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NEW DAY SATURDAY
Trump Launches First Attacks Against Ted Cruz; Climate Change Deal Near at World Summit; Obama May Bypass Congress on Background Checks. Aired 7-8a ET
Aired December 12, 2015 - 07:00 ET
THIS IS A RUSH TRANSCRIPT. THIS COPY MAY NOT BE IN ITS FINAL FORM AND MAY BE UPDATED.
[07:00:01] CHRISTI PAUL, CNN ANCHOR: They've agreed on what the French foreign minister called an ambitious agreement on climate change.
CNN's Jim Bittermann there in Paris following this breaking developments. He's going to have a live report for us in just a couple of minutes.
I do want to wish a good morning on a Saturday, though. I'm so grateful for your company, as always. I'm Christi Paul.
VICTOR BLACKWELL, CNN ANCHOR: I'm Victor Blackwell. Good to be with you.
In this hour, the race for 2016. Donald Trump campaigning in South Carolina today, and this comes after a stop in Iowa where a new poll shows him, at least one poll here, falling behind Ted Cruz in that key primary state, first caucus. As Cruz surges, Trump is launching his first attacks against the senator. Listen to this.
(BEGIN VIDEO CLIP)
DONALD TRUMP (R), PRESIDENTIAL CANDIDATE: So, I think we're going to do. You know, we're doing really well with the evangelicals.
And, by the way, and again, I do like Ted Cruz, but not a lot of evangelicals come out of Cuba in all fairness. It's true. Not a lot come out. But I like him nevertheless.
(END VIDEO CLIP)
BLACKWELL: Trump not only making jabs about religion but also questioning Cruz's ties to big oil.
CNN's Jeff Zeleny is in Iowa, has the latest for us this morning.
JEFF ZELENY, CNN SENIOR WASHINGTON CORRESPONDENT: Donald Trump came to Iowa as the leader of the Republican pack and he had plenty of bravado. He said, if we win Iowa, we will win the rest of the contest. Now, of course, he is leading in every national poll, and most state polls.
But with 50 days remaining before the Iowa caucuses, some candidates are coming on stronger than others. And Ted Cruz is one of those. He's in Donald Trump's crosshairs. It was clear that was on Donald Trump's mind.
In the opening minutes of his event in Des Moines, Iowa, on Friday night, Donald Trump mentioned Ted Cruz and the fact that he's opposed to ethanol subsidies, a key political situation in Iowa. Let's take a listen.
TRUMP: But with the ethanol, really, it's -- he's got to come a long way because he's right now for the oil. But I understand that oil pays him a lot of money, he's got to be for oil, right? The oil companies give him a lot of money, so -- but I'm with you. I'm with everybody.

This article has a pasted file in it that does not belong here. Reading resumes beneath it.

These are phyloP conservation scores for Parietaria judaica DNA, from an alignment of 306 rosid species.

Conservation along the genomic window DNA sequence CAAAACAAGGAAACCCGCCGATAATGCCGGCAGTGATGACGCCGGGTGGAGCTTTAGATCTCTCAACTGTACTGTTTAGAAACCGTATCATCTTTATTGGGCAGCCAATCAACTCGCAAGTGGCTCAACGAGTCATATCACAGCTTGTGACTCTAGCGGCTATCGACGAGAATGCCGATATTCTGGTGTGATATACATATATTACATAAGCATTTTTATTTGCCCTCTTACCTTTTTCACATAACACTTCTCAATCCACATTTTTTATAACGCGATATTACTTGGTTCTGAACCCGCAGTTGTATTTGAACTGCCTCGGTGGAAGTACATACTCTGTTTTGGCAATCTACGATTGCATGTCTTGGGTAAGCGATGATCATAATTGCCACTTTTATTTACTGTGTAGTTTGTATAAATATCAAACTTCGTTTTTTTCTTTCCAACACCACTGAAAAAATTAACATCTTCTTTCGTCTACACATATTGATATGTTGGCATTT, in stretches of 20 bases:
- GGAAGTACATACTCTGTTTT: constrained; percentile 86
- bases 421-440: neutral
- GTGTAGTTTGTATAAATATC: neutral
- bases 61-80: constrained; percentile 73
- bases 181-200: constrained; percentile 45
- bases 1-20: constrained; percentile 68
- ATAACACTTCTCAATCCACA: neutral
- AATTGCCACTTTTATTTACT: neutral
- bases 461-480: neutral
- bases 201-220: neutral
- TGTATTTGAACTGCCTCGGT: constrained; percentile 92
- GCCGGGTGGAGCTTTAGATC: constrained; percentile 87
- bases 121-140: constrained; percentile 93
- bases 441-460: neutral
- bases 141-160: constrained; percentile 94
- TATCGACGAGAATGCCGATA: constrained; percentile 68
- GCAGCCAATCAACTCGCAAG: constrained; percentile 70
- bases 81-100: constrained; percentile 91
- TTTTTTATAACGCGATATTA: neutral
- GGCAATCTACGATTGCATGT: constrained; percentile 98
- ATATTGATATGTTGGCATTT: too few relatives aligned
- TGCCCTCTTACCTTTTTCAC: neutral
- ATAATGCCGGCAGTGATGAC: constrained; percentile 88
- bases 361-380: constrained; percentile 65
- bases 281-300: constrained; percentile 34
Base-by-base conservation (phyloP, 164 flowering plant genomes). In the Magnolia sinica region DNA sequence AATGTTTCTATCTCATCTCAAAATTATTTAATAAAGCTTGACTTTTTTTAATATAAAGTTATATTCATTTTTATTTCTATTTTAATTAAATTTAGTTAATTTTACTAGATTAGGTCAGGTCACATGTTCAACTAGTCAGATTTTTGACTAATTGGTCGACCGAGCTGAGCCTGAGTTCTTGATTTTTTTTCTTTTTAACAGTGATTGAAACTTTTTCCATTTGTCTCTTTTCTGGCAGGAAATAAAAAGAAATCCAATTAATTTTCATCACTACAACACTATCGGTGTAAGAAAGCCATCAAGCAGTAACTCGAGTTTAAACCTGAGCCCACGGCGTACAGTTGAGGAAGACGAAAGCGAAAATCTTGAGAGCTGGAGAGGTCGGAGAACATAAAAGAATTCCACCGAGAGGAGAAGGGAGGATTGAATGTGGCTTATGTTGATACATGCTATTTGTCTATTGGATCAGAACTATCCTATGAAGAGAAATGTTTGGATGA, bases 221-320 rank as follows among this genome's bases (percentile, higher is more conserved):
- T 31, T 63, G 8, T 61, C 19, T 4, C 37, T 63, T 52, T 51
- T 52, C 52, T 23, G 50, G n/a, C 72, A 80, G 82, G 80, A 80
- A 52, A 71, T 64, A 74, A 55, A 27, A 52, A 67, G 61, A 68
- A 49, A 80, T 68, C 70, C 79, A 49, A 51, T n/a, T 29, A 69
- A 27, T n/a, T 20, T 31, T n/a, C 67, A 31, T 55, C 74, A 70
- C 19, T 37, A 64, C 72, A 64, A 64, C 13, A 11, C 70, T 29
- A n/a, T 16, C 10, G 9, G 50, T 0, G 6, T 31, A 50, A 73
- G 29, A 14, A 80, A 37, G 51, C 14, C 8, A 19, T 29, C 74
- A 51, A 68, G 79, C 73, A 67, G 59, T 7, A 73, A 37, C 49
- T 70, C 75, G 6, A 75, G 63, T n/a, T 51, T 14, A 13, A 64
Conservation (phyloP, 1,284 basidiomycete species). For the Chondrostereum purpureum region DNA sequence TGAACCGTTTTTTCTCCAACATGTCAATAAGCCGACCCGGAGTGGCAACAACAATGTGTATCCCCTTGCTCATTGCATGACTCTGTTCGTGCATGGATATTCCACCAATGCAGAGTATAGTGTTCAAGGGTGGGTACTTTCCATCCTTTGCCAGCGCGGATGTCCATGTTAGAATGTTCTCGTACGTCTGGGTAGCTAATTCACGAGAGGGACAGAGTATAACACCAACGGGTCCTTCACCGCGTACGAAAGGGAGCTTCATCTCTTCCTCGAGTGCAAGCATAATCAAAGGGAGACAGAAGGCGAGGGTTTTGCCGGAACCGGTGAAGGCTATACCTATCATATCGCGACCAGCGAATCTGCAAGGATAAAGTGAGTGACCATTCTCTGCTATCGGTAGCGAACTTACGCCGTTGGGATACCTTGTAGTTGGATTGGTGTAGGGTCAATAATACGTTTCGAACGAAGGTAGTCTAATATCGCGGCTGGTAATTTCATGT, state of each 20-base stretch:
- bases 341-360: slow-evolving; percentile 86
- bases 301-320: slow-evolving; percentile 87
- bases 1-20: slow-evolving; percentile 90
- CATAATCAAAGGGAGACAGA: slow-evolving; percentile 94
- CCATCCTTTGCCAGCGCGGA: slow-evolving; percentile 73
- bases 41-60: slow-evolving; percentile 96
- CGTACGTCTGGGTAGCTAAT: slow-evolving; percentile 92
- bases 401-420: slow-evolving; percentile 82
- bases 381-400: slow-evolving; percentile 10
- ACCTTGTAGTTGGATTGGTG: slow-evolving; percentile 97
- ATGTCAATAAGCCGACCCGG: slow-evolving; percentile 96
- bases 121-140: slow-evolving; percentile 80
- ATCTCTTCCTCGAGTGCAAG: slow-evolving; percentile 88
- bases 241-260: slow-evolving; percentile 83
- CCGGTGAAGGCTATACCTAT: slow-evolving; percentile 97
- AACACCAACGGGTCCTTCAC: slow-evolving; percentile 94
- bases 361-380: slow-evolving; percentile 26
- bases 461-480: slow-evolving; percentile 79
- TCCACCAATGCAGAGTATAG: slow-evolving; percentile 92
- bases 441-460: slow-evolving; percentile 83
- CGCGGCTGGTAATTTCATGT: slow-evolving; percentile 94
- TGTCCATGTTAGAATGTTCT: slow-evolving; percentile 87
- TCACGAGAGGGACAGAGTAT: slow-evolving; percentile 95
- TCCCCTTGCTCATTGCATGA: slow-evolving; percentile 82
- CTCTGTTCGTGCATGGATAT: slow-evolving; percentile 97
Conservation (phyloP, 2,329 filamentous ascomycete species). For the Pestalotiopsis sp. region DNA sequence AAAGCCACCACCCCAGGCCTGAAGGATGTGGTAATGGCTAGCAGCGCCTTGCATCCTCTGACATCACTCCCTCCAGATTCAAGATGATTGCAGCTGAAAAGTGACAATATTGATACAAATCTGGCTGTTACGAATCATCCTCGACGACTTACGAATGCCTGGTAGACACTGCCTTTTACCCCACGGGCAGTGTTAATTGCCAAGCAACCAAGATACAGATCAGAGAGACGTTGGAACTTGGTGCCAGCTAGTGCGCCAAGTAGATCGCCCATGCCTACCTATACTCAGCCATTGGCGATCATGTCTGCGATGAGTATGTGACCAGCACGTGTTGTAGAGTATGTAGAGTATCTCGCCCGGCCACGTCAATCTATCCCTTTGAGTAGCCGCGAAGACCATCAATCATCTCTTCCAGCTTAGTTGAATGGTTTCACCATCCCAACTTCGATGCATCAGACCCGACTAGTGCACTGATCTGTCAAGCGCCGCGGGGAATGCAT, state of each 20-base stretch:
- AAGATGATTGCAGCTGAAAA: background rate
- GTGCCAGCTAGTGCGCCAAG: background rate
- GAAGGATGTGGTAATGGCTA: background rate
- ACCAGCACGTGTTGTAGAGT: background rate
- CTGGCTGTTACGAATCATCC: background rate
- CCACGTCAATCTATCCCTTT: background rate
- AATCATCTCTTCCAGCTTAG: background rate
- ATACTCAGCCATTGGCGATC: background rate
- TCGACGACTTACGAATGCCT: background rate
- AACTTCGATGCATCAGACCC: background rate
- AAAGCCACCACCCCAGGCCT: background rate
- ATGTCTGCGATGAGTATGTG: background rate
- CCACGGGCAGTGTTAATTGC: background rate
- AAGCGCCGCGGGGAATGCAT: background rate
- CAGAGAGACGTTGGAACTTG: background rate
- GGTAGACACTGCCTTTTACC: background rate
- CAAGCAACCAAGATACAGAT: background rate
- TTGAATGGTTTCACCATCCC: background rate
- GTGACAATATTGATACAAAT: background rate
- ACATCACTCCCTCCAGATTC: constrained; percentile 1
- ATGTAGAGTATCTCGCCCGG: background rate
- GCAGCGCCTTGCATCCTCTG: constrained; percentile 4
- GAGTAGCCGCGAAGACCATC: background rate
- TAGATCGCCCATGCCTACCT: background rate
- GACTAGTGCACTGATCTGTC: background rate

ZELENY: With Trump saying that Senator Cruz is beholden to oil money, it's clear that this Republican race is entering a new phase.
Now, as Republican candidates gather in Las Vegas next week for the final debate of the year, of course, Donald Trump will be front and center, Ted Cruz as well. It's the final opportunity for the many of these candidates to have an impression with voters.
But there are so many of those voters who are still undecided. We talked to those here tonight. So, Donald Trump certainly has a lot of support, as does Ted Cruz, but voters often change their mind in these final two months. That's why this campaigning and the debate next week is critical.
Jeff Zeleny, CNN, Des Moines, Iowa.
PAUL: Jeff, thank you.
I want to talk more with CNN politics executive editor Mark Preston.
Mark, we see where Trump is falling behind Cruz and then you've got this "New York Times" and CBS poll showing Trump and away leading nationally 35 percent to second in line Ted Cruz there, just 16 percent. What is the gap do you think, the reason for that gap between these numbers?
MARK PRESTON, CNN POLITICS EXECUTIVE EDITOR: Right, Christi, and a good question and a confusing question in many ways. The reason being is when you look at the national polls, Donald Trump's message right now is resonating across the country to enough people nationally that he is able to have this lead that is by and far bigger than just about anyone else in the race at this point.
When you look at Iowa, though, though voters tend to be a little bit more tuned into the race, they tend to be more focused on to the race and that's when you see the likes of Ted Cruz, Donald Trump, all of these other candidates are spending more time there. You're talking about folks who are very likely to go the polls or to go to the caucuses, on every first. So, when you're looking at the polling in Iowa, sometimes it tends to be a little more precise about the support for the candidate at that time in that state.
PAUL: You've got 14 Republicans duking it out in the Iowa caucuses, what do you make of the disarray that we seem to be seeing in the Republican Party?
PRESTON: Well, I think you're still seeing incredible brunt of anger directed at Washington, D.C. This is something we've seen certainly all through the Obama administration, from Republicans. But when you look at the field so big, Donald Trump is leading anywhere sometimes 25 percent, he's at 25 percent, the nearest person could be 20 percent. Back and forth it goes.
What you're seeing is the fact that the disarray is based upon the number of candidates right now who are seeking the nomination. You have social conservatives, you have fiscal conservatives, you have foreign policy hawks who are vying for that vote. However, Donald Trump's message right now, the anger message, the hatred towards Washington is the one that's winning out.
PAUL: All right. Well, GOP leaders we know are starting to have this conversation about the prospects that none of their potential presidential candidates could win a majority of delegates in these upcoming primaries and caucuses, which would create, of course, a brokered party convention next summer.
[07:05:05] Jake Tapper sat down and he talked to Trump about that. Let's listen.
(BEGIN VIDEO CLIP)